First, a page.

The lack of a traditional student union means that many social programming functions are decentralized. As new facilities for residential life come online, a more comprehensive approach to extra-curricular programming will be developed to create a "virtual" student union, even if a single center in the classic sense is not possible. In particular, space in the Charles Commons will be available to meet social needs that cannot now be accommodated with available campus facilities. The Dean of Student Life is considering redefining a staff position so that there can be better integration and coordination of campus activities across the range of facilities that support student groups and functions.
Johns Hopkins students who are eager to develop their religious or spiritual life have the support of an active Campus Ministries program. Religious activities find a home in the Bunting- Meyerhoff Interfaith Center which accommodates both formal worship and informal gatherings. Under the guidance of a Chaplain and a volunteer clergy representing more than 20 faith traditions, a broad range of services and programming are offered to facilitate spiritual development and to promote religious tolerance and social awareness.
Disciplinary matters occupy the attention of student life administrators at Hopkins, as elsewhere. One of the Associate Deans of Student Life handles Judicial Affairs and ensures that students are acquainted with the provisions of the Undergraduate Student Conduct Code as well as the procedures by which matters will be adjudicated by the Student Conduct Board, the Dean of Student Life, the Interfraternity Council, the Student Activities Commission, or the Undergraduate Academic Ethics Board, according to the authority of these entities as outlined in the section on standards and policies in The Compendium. The various aspects of the system seem to work well with the most challenging issues involving complaints about student behavior off campus.
Athletics and Recreation programs at Johns Hopkins are a salutary adjunct to the undergraduate experience. Intramural activities attract a significant following (1146 participants were registered last year), and 27 club sports engaged more than 1300 students in everything from cricket to Ultimate Frisbee to Wing Chun Kung Fu. There are, for example, 89 intramural basketball teams, 52 indoor soccer teams, and 48 volleyball teams. Outdoor programming has evolved over the past years, and a staff member has recently been hired to support experiential education courses that encourage ethical leadership, teamwork, and character development. As an NCAA Division III institution, with only lacrosse a Division I provision, we consider the intercollegiate athletic program to be well-run with a full appreciation of the balance between a demanding academic environment and a rigorous competition schedule. The men's lacrosse team has won 42 national championships, and during the 2002-03 academic year, among the 26 men's and women's intercollegiate athletic teams, there were six conference championships in football, men's and women's soccer, women's basketball, men's fencing, and baseball. Nine programs appeared in the relevant NCAA tournaments, and the Hopkins' lacrosse team played in the national championship game.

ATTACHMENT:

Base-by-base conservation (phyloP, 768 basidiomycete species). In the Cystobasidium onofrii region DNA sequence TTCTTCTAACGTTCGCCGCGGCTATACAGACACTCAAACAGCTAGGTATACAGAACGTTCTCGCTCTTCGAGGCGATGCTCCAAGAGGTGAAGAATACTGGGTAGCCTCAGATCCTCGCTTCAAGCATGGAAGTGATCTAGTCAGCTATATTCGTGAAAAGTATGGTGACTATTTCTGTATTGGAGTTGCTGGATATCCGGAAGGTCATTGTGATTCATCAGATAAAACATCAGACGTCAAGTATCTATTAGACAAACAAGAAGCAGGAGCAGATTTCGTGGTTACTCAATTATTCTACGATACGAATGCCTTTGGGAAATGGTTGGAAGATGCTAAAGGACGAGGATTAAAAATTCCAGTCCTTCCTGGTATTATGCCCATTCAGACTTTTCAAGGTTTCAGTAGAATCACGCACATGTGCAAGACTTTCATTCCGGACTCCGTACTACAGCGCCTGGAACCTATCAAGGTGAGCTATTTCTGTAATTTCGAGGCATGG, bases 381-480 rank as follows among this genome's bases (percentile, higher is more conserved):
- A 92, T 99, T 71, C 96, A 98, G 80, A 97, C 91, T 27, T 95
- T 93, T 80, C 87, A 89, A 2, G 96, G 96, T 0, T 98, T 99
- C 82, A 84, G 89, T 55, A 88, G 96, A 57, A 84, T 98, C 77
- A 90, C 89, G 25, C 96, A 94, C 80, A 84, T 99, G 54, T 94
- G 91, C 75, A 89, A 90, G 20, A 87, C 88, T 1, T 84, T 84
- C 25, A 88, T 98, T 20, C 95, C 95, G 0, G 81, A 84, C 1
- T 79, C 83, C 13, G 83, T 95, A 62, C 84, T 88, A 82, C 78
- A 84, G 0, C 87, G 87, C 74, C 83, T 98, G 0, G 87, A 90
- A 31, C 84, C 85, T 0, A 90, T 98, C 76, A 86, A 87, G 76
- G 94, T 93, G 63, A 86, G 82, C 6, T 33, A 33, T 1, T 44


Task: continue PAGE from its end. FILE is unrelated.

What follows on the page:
A recent faculty review of the admission of students who wish to play competitive sports has confirmed the faculty's satisfaction that the notion of "student athlete" is far from an oxymoron at Hopkins. All admissions decisions are vested in the admissions office, and the input of coaches and the athletic director is channeled properly. Moreover, the academic performance of student athletes is strong, as evidenced by Hopkins placing 14th in the NACDA Director's Cup. Graduation rates are slightly higher for student athletes, and their grade point averages are above a 3.0, only slightly lower (roughly a tenth of a point) than all other students. A major recent challenge in athletics was external: the NCAA proposal to bar the Division III schools currently operating under an exemption from continuing to provide athletic scholarships in a single Division I sport. This would have forced a decision by Johns Hopkins and other colleges in a similar situation to move their entire sports programs to a Division I status or to attempt to be competitive in the absence of scholarships. Fortunately, the current system has been retained. It is important to seek endowment support for lacrosse scholarships now funded through the financial aid budget; this will help relieve the strain to meet the financial need of students.